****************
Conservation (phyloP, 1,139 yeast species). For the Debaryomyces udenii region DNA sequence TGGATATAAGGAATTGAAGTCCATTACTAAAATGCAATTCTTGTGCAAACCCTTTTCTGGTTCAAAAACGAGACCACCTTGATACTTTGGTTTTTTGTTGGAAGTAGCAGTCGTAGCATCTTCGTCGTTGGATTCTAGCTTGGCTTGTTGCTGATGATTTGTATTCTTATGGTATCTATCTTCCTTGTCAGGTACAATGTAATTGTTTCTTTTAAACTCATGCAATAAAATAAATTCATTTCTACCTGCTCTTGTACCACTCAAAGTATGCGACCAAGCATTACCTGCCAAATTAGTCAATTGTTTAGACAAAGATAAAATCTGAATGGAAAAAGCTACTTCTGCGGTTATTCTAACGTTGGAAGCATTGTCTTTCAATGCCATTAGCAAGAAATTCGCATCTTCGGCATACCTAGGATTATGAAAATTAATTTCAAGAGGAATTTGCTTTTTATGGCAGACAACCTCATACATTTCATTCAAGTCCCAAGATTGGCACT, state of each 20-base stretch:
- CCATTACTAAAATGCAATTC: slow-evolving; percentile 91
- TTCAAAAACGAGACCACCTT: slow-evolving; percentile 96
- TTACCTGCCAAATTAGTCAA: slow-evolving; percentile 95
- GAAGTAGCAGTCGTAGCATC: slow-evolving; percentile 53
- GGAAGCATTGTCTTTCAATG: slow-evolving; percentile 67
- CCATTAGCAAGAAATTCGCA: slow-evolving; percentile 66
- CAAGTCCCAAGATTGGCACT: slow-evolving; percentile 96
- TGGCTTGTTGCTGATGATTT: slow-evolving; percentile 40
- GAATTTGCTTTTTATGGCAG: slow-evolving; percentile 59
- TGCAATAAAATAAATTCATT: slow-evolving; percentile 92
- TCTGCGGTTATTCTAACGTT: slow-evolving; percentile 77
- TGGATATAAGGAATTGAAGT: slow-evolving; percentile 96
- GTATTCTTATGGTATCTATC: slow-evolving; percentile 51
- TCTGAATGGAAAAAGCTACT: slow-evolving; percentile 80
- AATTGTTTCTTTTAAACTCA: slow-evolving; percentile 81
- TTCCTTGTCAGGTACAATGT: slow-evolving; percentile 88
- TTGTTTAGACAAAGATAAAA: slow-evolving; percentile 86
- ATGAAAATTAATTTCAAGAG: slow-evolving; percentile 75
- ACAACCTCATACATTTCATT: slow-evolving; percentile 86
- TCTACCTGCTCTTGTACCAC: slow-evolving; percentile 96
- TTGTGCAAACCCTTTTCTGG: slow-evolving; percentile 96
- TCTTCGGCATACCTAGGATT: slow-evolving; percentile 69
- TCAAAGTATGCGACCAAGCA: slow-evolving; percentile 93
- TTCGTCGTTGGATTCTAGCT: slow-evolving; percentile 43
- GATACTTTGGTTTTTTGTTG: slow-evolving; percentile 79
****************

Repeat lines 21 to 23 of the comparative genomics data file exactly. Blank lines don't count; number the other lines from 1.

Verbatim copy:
- TCTACCTGCTCTTGTACCAC: slow-evolving; percentile 96
- TTGTGCAAACCCTTTTCTGG: slow-evolving; percentile 96
- TCTTCGGCATACCTAGGATT: slow-evolving; percentile 69